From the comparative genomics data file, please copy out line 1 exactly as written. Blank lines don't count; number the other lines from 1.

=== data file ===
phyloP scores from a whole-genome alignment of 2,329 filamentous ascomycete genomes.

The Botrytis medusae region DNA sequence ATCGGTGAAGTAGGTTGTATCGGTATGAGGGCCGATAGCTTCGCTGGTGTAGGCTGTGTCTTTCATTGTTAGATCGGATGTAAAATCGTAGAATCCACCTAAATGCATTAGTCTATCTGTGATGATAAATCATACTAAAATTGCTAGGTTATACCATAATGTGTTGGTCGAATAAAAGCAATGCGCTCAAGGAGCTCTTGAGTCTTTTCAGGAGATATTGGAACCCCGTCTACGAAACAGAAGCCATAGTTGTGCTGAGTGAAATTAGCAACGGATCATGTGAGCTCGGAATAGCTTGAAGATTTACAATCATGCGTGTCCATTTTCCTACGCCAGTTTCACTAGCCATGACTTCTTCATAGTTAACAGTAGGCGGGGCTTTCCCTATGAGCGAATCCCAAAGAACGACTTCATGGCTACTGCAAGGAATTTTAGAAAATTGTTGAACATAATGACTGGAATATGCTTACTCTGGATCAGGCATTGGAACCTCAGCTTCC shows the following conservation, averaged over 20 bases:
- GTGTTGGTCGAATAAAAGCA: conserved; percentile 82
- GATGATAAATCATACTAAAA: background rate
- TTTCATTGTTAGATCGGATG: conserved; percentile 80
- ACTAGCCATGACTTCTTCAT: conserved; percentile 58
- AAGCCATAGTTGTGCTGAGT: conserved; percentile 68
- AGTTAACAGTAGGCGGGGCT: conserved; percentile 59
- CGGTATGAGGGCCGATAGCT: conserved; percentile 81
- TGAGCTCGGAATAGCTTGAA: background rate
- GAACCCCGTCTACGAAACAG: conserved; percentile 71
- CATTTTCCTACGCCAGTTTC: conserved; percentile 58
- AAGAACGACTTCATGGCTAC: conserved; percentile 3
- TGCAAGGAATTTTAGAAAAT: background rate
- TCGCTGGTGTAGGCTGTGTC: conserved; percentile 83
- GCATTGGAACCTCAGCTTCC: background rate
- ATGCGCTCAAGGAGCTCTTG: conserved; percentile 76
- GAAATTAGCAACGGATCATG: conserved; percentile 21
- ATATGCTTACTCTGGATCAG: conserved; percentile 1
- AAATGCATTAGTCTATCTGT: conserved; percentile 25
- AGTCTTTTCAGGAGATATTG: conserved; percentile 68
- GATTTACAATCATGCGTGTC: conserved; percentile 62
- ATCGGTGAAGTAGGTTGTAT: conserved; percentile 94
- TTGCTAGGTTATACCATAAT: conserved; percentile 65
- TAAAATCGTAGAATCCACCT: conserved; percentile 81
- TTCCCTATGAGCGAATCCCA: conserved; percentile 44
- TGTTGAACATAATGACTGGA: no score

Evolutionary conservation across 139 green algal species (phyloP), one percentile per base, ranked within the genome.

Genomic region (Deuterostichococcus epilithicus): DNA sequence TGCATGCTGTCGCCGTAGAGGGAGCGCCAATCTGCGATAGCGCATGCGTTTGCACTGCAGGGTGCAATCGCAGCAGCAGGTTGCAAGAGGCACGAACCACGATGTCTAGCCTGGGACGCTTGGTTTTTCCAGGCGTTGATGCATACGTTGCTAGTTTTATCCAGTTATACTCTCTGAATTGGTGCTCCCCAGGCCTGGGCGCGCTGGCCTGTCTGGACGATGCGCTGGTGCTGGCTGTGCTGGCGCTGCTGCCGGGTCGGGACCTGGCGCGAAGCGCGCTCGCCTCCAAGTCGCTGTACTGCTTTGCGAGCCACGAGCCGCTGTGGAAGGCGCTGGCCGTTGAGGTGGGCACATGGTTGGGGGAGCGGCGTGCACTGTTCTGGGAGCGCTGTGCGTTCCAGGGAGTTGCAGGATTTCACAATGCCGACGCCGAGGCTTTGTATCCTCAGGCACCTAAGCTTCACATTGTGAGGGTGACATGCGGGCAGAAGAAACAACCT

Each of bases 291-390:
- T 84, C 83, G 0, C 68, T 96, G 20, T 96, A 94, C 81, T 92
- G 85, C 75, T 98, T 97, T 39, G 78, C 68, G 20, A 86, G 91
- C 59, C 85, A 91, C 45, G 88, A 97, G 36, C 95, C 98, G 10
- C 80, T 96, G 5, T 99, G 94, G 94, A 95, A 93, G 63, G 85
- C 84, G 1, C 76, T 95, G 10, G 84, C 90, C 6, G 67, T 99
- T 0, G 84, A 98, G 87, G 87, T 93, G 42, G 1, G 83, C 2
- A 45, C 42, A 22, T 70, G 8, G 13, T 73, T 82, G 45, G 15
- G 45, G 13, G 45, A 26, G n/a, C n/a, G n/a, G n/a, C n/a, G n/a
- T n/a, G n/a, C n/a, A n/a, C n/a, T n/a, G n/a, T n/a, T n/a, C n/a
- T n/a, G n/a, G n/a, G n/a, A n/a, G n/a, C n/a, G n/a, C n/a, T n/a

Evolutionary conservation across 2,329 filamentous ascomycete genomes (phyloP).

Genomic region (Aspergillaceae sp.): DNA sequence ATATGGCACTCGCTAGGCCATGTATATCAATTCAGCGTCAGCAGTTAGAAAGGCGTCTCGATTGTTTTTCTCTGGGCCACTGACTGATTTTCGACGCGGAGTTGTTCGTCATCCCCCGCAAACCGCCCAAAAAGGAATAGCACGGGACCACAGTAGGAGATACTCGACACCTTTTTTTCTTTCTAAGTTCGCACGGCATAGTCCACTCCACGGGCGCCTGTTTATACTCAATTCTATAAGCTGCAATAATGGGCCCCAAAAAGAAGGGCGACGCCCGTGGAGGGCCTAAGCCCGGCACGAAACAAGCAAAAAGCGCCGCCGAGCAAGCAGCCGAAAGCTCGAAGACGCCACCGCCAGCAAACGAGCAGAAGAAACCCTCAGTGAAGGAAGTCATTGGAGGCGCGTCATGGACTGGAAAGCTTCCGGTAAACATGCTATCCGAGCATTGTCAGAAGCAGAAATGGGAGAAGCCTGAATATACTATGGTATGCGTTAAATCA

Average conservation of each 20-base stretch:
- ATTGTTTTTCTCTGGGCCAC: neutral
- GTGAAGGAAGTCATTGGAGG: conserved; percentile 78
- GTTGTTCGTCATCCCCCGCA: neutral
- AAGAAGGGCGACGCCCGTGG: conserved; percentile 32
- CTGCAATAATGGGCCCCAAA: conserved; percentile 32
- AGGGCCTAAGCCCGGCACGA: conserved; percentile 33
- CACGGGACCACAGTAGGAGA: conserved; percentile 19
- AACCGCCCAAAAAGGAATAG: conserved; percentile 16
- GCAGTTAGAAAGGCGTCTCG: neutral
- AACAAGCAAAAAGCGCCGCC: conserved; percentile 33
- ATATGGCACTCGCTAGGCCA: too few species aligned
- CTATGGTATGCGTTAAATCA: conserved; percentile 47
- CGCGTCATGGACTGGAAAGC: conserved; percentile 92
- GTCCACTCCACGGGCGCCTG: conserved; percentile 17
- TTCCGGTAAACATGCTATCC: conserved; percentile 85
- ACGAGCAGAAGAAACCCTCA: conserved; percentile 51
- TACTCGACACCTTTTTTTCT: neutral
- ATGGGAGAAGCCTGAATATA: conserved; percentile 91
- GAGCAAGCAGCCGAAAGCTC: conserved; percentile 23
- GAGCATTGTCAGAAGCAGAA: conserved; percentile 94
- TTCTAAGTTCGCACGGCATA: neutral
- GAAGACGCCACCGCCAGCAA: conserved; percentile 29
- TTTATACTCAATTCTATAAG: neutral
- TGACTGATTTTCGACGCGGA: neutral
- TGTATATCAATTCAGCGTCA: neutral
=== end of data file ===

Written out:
phyloP scores from a whole-genome alignment of 2,329 filamentous ascomycete genomes.